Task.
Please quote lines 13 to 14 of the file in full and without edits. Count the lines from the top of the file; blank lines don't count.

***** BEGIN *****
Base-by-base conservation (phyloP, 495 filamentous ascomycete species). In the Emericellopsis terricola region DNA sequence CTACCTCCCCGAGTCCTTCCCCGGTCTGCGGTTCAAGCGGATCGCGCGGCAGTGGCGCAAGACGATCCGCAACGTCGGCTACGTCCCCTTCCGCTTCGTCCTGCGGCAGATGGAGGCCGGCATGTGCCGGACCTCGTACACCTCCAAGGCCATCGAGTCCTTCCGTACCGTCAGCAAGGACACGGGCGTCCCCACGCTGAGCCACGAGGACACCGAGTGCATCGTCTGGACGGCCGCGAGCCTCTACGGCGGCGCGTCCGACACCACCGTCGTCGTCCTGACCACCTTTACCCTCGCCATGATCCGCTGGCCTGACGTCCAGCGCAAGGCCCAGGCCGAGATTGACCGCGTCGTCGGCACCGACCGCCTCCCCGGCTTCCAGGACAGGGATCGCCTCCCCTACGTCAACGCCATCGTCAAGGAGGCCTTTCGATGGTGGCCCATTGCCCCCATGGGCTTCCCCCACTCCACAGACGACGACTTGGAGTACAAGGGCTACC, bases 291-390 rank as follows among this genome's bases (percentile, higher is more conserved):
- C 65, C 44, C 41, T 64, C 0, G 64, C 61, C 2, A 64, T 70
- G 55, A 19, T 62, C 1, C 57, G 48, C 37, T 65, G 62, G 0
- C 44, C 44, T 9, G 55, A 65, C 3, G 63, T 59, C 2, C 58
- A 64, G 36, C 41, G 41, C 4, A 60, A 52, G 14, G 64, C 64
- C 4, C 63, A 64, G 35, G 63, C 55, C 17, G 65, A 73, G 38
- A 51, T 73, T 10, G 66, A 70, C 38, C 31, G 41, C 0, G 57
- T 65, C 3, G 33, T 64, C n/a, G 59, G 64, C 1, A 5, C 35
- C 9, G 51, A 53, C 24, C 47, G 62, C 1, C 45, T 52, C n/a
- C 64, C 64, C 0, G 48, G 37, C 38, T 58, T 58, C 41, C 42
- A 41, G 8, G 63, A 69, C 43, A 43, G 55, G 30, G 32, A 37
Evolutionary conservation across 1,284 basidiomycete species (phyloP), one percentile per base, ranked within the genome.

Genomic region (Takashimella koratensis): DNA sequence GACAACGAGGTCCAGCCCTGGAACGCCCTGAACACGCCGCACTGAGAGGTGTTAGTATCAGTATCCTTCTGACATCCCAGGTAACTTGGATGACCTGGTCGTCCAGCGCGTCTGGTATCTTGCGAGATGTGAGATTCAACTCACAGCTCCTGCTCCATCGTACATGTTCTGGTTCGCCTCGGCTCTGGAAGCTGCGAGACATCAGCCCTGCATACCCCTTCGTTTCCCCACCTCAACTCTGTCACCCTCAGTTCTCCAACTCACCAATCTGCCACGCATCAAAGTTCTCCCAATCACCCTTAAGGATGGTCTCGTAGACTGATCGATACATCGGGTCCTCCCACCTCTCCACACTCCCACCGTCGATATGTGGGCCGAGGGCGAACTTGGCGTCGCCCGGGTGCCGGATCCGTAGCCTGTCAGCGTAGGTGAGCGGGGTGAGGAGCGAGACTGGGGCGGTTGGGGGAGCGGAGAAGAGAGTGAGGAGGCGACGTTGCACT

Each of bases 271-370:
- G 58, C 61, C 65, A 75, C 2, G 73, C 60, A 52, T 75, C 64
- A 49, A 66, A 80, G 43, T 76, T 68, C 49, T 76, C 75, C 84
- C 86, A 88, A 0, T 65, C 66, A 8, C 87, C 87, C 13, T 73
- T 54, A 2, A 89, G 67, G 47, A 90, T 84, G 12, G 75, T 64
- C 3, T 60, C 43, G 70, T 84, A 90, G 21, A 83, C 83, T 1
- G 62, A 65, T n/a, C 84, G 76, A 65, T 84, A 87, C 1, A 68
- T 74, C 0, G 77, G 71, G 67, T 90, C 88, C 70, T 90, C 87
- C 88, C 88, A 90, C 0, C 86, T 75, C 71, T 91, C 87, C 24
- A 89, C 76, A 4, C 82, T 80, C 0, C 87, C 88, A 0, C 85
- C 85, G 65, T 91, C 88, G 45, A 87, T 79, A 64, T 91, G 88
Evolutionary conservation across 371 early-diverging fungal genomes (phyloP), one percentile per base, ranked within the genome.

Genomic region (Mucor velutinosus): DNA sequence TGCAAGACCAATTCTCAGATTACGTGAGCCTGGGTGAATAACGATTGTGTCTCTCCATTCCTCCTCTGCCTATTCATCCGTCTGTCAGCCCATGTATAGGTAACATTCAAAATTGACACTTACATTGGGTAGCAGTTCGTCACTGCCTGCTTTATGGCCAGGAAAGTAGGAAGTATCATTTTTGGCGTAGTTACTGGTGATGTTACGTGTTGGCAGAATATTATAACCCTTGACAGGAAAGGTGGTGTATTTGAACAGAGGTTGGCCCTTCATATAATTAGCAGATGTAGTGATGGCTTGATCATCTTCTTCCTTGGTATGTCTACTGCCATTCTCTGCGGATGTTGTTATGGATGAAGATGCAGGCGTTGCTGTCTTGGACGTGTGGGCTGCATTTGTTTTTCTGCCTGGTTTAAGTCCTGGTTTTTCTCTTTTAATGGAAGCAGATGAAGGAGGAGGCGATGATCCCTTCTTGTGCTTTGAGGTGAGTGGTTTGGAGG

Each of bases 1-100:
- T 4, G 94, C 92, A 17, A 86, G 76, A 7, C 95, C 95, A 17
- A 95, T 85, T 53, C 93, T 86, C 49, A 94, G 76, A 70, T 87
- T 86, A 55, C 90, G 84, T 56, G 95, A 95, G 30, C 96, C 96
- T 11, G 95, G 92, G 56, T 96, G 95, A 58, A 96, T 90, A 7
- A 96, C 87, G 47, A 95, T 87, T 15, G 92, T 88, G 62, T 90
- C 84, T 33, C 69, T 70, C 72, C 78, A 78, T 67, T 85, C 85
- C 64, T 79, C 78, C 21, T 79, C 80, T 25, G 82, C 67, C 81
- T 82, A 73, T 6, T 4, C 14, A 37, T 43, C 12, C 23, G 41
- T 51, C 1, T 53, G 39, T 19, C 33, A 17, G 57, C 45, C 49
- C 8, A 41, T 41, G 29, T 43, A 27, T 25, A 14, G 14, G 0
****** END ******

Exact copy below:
Genomic region (Takashimella koratensis): DNA sequence GACAACGAGGTCCAGCCCTGGAACGCCCTGAACACGCCGCACTGAGAGGTGTTAGTATCAGTATCCTTCTGACATCCCAGGTAACTTGGATGACCTGGTCGTCCAGCGCGTCTGGTATCTTGCGAGATGTGAGATTCAACTCACAGCTCCTGCTCCATCGTACATGTTCTGGTTCGCCTCGGCTCTGGAAGCTGCGAGACATCAGCCCTGCATACCCCTTCGTTTCCCCACCTCAACTCTGTCACCCTCAGTTCTCCAACTCACCAATCTGCCACGCATCAAAGTTCTCCCAATCACCCTTAAGGATGGTCTCGTAGACTGATCGATACATCGGGTCCTCCCACCTCTCCACACTCCCACCGTCGATATGTGGGCCGAGGGCGAACTTGGCGTCGCCCGGGTGCCGGATCCGTAGCCTGTCAGCGTAGGTGAGCGGGGTGAGGAGCGAGACTGGGGCGGTTGGGGGAGCGGAGAAGAGAGTGAGGAGGCGACGTTGCACT

Each of bases 271-370: